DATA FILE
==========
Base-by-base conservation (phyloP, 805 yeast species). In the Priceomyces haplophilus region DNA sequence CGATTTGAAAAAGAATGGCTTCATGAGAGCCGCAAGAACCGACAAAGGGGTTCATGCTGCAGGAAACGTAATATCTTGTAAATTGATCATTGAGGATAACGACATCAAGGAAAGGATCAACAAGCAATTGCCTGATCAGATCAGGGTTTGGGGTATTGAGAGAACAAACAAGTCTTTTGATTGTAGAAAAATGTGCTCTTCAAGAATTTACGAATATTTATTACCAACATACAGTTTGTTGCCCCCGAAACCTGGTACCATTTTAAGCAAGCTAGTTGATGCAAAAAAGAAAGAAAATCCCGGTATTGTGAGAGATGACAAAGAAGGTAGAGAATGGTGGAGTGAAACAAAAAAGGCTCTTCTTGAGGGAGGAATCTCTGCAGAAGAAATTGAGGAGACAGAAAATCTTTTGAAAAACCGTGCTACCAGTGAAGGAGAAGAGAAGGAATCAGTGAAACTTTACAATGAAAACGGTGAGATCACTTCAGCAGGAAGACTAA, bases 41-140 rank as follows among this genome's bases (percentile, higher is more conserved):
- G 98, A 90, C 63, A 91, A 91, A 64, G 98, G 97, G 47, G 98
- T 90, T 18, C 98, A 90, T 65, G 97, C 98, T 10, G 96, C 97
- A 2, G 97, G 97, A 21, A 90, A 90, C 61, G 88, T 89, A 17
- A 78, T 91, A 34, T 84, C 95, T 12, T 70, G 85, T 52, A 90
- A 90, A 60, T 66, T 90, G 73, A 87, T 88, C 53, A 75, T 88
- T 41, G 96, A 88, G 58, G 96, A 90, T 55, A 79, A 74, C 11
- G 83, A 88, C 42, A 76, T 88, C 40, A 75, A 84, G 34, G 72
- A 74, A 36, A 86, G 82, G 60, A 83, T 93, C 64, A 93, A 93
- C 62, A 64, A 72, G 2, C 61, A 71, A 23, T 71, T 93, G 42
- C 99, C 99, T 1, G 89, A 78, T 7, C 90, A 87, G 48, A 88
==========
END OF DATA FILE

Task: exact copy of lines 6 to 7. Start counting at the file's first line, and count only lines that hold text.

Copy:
- A 90, A 60, T 66, T 90, G 73, A 87, T 88, C 53, A 75, T 88
- T 41, G 96, A 88, G 58, G 96, A 90, T 55, A 79, A 74, C 11